Much appreciation to everyone who came out to Lucy’s Books last Saturday for the Second Saturday Art Walk! It was fun to chat with so many readers–some of you I’ve known for a long time, and some I met that day. I’m glad you came out to enjoy the sunshine and talk books with me. Many thanks to Lisa Reid for hosting me and being a champion of my work. (Thanks for the wonderful reviews and Lucy’s Books bag too!)
I wanted to share a new excerpt from Sunset Empire with you. I hope you like it.
From high above the forest floor, the hunter watched the girl. She was pretty, but she was too busy talking on her cell phone to watch where she was going. He had to suppress a laugh when she almost stepped on the deer carcass. That would teach her to hang up and walk.
Where had she come from? He glanced down the path—probably from one of the houses on the edge of the forest. The more pressing question, however, was where was she going? He doubted she knew. She seemed to be wandering the path aimlessly, with no idea of the trouble she could get into.
From his perch, he could clearly hear her side of the conversation as her voice echoed among the trees, even though she wasn’t speaking overly loud. With dismay, he realized this was because the forest had gone eerily silent. The wind picked up, and in the breeze he could smell death.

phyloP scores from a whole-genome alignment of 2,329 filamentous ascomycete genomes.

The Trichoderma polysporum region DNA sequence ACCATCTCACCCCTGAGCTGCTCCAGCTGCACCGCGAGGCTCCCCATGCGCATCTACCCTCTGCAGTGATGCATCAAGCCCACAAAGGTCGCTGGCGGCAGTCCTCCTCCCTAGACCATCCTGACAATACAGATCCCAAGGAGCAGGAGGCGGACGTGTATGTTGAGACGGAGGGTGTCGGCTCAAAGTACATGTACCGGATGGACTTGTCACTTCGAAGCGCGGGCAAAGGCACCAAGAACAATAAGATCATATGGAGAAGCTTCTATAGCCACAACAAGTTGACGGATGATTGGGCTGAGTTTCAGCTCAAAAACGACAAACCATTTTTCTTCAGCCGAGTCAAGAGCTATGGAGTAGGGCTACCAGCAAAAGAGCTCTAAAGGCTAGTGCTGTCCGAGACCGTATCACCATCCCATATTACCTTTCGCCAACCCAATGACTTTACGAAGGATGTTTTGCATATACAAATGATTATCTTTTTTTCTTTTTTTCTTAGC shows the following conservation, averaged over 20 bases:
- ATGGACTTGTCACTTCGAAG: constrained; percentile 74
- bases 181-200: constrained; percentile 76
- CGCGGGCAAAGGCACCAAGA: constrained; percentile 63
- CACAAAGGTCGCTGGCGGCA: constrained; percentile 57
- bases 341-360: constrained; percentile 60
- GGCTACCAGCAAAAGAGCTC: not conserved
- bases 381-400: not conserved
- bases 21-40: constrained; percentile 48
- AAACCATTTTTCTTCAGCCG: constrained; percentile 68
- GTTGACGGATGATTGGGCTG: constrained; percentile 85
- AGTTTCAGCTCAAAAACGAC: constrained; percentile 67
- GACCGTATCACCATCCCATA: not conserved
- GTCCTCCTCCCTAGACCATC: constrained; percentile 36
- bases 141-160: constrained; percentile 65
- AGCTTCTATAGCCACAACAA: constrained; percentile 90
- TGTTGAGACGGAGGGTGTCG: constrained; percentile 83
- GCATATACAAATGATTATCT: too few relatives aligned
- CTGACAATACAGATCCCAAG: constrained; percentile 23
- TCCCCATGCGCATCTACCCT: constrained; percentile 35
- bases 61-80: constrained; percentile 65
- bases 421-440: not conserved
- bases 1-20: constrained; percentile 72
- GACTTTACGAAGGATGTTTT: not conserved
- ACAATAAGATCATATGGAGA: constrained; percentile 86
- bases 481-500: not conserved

Go back, he thought, as if he could will her to hear him and take his advice. Wherever you came from, go back. She didn’t, of course. She just kept walking, chatting on that stupid phone of hers.
He narrowed his eyes, irritated. What was this girl’s problem? Surely she could sense that something was wrong in this part of the forest. All the birds had flown away. There were no squirrels chattering from the trees, or any other sounds of wildlife. But no, she was too busy talking to notice. She had barely given the dead deer more than a glance.
He checked his weapon. He couldn’t just stand by like last time—not now that he was sure it worked. He was going to have to reveal himself. He was going to have to save her.
Then, something curious happened. The girl stopped and looked around. “I’ll have to call you back,” she said. She hung up her phone and slipped it into her pocket. She turned a slow circle on the path, staring into the forest. Then, she shivered and wrapped her arms around herself, starting back the way she had come.
The hunter followed her with his eyes, and then surveyed the forest. The smell of decay was fading. Maybe the creatures weren’t coming after all. Silently, he inched his way down the tree, watching for trouble. Six feet from the bottom, he heard a scream.
He dropped the rest of the way to the ground and ran up the path after her, ducking behind a tree when he saw she had stopped and wasn’t dead. She was staring at a spot on the ground, her delicate features contorted with disgust. Whatever was on the ground was smoking. She shuddered in revulsion and then took off down the path, back to civilization.